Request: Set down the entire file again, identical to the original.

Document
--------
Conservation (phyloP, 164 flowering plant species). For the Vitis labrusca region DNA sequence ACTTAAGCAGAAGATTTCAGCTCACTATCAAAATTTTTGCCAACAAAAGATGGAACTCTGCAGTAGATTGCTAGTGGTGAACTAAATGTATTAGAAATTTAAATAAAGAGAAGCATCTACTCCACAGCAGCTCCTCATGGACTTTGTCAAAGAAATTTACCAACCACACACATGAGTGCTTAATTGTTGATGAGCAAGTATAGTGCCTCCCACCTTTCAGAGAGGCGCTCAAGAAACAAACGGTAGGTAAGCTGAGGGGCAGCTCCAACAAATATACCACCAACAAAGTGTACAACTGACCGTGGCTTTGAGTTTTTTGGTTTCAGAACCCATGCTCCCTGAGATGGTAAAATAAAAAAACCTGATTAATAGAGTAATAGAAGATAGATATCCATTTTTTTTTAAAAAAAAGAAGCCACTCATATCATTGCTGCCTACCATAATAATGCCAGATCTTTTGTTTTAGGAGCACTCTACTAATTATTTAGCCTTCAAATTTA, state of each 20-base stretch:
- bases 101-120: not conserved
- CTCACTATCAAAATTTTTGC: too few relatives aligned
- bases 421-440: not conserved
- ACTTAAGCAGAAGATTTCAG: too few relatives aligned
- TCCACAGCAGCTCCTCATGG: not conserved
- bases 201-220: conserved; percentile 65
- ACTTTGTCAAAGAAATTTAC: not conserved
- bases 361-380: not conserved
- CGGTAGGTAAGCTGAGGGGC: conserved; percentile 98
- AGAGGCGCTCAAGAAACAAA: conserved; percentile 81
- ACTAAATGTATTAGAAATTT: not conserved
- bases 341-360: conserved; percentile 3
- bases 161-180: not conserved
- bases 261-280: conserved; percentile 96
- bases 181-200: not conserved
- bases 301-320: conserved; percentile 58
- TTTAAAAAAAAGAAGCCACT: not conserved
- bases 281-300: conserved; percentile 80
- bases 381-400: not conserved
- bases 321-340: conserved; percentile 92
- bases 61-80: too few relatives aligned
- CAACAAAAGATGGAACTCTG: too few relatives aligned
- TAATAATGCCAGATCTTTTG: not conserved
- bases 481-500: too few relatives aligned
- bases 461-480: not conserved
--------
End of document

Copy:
Conservation (phyloP, 164 flowering plant species). For the Vitis labrusca region DNA sequence ACTTAAGCAGAAGATTTCAGCTCACTATCAAAATTTTTGCCAACAAAAGATGGAACTCTGCAGTAGATTGCTAGTGGTGAACTAAATGTATTAGAAATTTAAATAAAGAGAAGCATCTACTCCACAGCAGCTCCTCATGGACTTTGTCAAAGAAATTTACCAACCACACACATGAGTGCTTAATTGTTGATGAGCAAGTATAGTGCCTCCCACCTTTCAGAGAGGCGCTCAAGAAACAAACGGTAGGTAAGCTGAGGGGCAGCTCCAACAAATATACCACCAACAAAGTGTACAACTGACCGTGGCTTTGAGTTTTTTGGTTTCAGAACCCATGCTCCCTGAGATGGTAAAATAAAAAAACCTGATTAATAGAGTAATAGAAGATAGATATCCATTTTTTTTTAAAAAAAAGAAGCCACTCATATCATTGCTGCCTACCATAATAATGCCAGATCTTTTGTTTTAGGAGCACTCTACTAATTATTTAGCCTTCAAATTTA, state of each 20-base stretch:
- bases 101-120: not conserved
- CTCACTATCAAAATTTTTGC: too few relatives aligned
- bases 421-440: not conserved
- ACTTAAGCAGAAGATTTCAG: too few relatives aligned
- TCCACAGCAGCTCCTCATGG: not conserved
- bases 201-220: conserved; percentile 65
- ACTTTGTCAAAGAAATTTAC: not conserved
- bases 361-380: not conserved
- CGGTAGGTAAGCTGAGGGGC: conserved; percentile 98
- AGAGGCGCTCAAGAAACAAA: conserved; percentile 81
- ACTAAATGTATTAGAAATTT: not conserved
- bases 341-360: conserved; percentile 3
- bases 161-180: not conserved
- bases 261-280: conserved; percentile 96
- bases 181-200: not conserved
- bases 301-320: conserved; percentile 58
- TTTAAAAAAAAGAAGCCACT: not conserved
- bases 281-300: conserved; percentile 80
- bases 381-400: not conserved
- bases 321-340: conserved; percentile 92
- bases 61-80: too few relatives aligned
- CAACAAAAGATGGAACTCTG: too few relatives aligned
- TAATAATGCCAGATCTTTTG: not conserved
- bases 481-500: too few relatives aligned
- bases 461-480: not conserved